This is one in a series of blog posts from the MJ Bear Fellows, three journalists under 30 selected each year who are expanding the boundaries of digital news. Applications for the 2017 MJ Bear Fellowship are now open – you can learn more here. Ariana Tobin is an engagement reporter at ProPublica and a 2015 MJ Bear fellow. We got together on G-chat to talk to her about her job and why the journalism world needs more audience engagement / editorial crossover roles.
Examining (and fighting) the gender and race wage gap has been a pet project of mine for a couple of years now, and as a journalist I’ve generally had a good idea of what salaries are standard for the industry (thanks in large part to Julia Haslanger’s work). When I began pivoting my career to audio and podcast production, I realized that that radical transparency didn’t translate to every corner of the business.
(her birth name is Ruth Lounsbury). I spoke at a journalism conference last week for Asian American journalists. This was my first time speaking at this conference, and I felt more than a little bit of racial imposter syndrome being there. My panel went by without a hitch, but afterward, I overheard someone who saw a photo of me and said "She's Asian?? "I felt pretty terrible for a while after.
Muck Rack makes it simple to find people, tweets, or articles that mention any name, keyword, company, hashtag etc. We've compiled this guide to help you make the most of your search.
Selecting a term
Start searching tweets, articles from media outlets, articles mentioned in tweets, journalists'
names, titles and bios with some suggested searches:
Companies or Topics (e.g. iPhone, Microsoft)
Phrases (e.g. "cloud computing") — use quotes to keep the terms together
Twitter handles (e.g. @username) — returns those who have mentioned or replied to
Names (e.g. "David Pogue")
Hashtags (e.g. #sxsw, #london2012)
Bio details (e.g. vegan, Olympics, father)
Muck Rack's Advanced Search allows for many boolean operators.
Find results that mention multiple specified terms, use AND or
+. For example, ensure each result contains both Elon Musk and Mark Zuckerberg by
searching Obama AND Romney or Obama + Romney.
Use the operators OR or , to broaden your search when you'd like either of
multiple terms to appear in results. (This is the default behavior of our search when no operators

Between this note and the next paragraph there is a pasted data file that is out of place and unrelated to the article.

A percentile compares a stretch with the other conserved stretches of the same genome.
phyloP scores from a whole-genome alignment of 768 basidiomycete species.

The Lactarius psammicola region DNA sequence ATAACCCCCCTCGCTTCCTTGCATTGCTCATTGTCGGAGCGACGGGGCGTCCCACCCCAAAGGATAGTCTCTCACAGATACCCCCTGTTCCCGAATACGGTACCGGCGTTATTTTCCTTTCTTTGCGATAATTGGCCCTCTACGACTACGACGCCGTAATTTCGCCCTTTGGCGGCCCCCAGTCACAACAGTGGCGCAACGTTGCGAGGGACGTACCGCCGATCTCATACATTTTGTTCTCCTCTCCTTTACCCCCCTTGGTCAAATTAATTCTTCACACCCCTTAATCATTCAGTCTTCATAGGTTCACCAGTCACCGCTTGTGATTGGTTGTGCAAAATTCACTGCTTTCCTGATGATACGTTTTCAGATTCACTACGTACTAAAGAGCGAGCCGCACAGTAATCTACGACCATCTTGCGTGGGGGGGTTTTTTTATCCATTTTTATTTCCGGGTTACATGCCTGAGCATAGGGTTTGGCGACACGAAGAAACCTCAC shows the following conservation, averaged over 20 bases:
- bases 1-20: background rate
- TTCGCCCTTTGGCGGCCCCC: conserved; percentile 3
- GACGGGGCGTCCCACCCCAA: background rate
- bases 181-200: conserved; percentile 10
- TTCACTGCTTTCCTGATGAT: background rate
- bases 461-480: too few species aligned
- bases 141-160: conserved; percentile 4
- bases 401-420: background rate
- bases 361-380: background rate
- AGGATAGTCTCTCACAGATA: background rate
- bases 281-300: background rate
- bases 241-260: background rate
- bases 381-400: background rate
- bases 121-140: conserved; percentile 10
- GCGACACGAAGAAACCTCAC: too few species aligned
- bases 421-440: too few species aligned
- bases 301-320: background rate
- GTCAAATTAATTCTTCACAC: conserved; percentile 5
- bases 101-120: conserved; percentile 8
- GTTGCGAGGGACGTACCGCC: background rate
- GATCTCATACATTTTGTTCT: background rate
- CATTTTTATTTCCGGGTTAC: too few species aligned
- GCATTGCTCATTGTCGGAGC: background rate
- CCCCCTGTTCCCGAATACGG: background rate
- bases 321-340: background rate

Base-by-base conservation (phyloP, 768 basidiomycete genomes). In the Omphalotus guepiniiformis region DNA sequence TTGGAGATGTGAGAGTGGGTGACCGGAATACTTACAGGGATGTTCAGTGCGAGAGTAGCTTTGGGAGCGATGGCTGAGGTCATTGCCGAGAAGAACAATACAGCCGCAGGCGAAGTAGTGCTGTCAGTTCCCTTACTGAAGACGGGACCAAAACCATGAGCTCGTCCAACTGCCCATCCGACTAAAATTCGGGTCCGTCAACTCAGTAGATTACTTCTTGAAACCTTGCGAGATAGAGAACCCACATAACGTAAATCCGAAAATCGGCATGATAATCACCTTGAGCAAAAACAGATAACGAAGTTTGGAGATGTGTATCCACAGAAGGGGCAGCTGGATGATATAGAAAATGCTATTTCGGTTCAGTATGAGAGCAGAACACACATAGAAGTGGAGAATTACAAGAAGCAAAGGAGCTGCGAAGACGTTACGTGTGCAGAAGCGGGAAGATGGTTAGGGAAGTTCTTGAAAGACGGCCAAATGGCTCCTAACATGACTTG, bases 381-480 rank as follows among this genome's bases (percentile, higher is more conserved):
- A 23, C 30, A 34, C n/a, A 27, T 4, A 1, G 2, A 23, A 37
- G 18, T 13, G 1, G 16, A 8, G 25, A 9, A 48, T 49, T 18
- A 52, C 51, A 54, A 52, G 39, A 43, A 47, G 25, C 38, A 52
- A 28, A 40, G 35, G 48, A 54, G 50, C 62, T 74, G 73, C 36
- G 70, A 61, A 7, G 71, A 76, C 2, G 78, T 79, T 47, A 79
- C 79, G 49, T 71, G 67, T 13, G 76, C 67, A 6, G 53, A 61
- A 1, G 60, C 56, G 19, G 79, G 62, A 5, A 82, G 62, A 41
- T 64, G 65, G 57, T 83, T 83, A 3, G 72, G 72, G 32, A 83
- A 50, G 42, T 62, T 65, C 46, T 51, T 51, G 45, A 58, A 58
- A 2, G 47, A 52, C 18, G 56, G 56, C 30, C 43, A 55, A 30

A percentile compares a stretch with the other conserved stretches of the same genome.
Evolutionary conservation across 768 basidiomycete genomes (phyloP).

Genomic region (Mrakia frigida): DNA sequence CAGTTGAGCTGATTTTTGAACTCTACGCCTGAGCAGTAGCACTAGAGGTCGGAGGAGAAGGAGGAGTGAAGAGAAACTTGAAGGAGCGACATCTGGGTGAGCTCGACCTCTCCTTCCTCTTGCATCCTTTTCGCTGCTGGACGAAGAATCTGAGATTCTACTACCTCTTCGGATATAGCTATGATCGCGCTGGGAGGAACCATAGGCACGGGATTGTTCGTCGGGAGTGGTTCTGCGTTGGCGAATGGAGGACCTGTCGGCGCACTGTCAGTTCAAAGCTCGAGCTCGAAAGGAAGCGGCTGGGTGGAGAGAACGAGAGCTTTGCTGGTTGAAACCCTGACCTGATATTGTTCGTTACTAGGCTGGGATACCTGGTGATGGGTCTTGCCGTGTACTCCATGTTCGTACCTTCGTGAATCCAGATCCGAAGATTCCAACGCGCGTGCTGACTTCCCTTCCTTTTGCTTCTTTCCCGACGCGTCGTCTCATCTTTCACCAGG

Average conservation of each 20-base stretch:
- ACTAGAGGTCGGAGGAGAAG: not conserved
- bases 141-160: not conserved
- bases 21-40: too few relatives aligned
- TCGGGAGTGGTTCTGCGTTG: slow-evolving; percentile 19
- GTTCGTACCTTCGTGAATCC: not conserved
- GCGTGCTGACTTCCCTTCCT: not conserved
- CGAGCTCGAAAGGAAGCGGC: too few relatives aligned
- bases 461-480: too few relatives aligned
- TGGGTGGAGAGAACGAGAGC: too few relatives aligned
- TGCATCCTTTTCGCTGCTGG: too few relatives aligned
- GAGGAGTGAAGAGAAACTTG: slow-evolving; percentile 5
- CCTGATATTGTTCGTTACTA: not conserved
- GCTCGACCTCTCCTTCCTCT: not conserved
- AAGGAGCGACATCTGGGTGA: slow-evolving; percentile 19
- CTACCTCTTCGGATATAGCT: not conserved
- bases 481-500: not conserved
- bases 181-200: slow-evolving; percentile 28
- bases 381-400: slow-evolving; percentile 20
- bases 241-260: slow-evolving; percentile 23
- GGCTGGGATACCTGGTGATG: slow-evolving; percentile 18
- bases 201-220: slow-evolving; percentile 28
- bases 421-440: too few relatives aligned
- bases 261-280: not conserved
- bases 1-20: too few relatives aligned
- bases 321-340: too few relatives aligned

are used.) For example, search for democrat OR republican to find results that refer to
Democrats and/or Republicans.
Use NOT or - to subtract results from your search. For
example, searching Disney will yield results about the Walt Disney Company as well as Walt Disney
World Resort. To exclude mentions of Disney World, search for Disney -World or Disney
When using one of these operators with a phrase, enclose it in quotation marks. For example, you can
find results about smartphones excluding Apple's iPhone 4S by searching smartphone -"iPhone
Exact case matching or punctuation
If you're searching for a brand name or keyword that relies on specific punctuation marks or capitalization, you can
find results that match your exact query by adding matchcase: before the keyword you're searching for, like matchcase:E*TRADE .
Use parentheses to separate multiple
boolean phrases. For example, to find journalists talking about having fun in Disney World or
Disneyland, search for ("disney world" OR disneyland) AND fun.
An asterisk can be used to search for any variation of a root word truncated by the asterisk. For example, searching for admin* will return results for administrator, administration, administer, administered, etc.
A near operator is an AND operator where you can control the distance between the words. You can vary the distance the near operation uses by adding a forward slash and number (between 0-99) such as strawberries NEAR/10 "whipped cream", which means the strawberries must exist within 10 words of "whipped cream".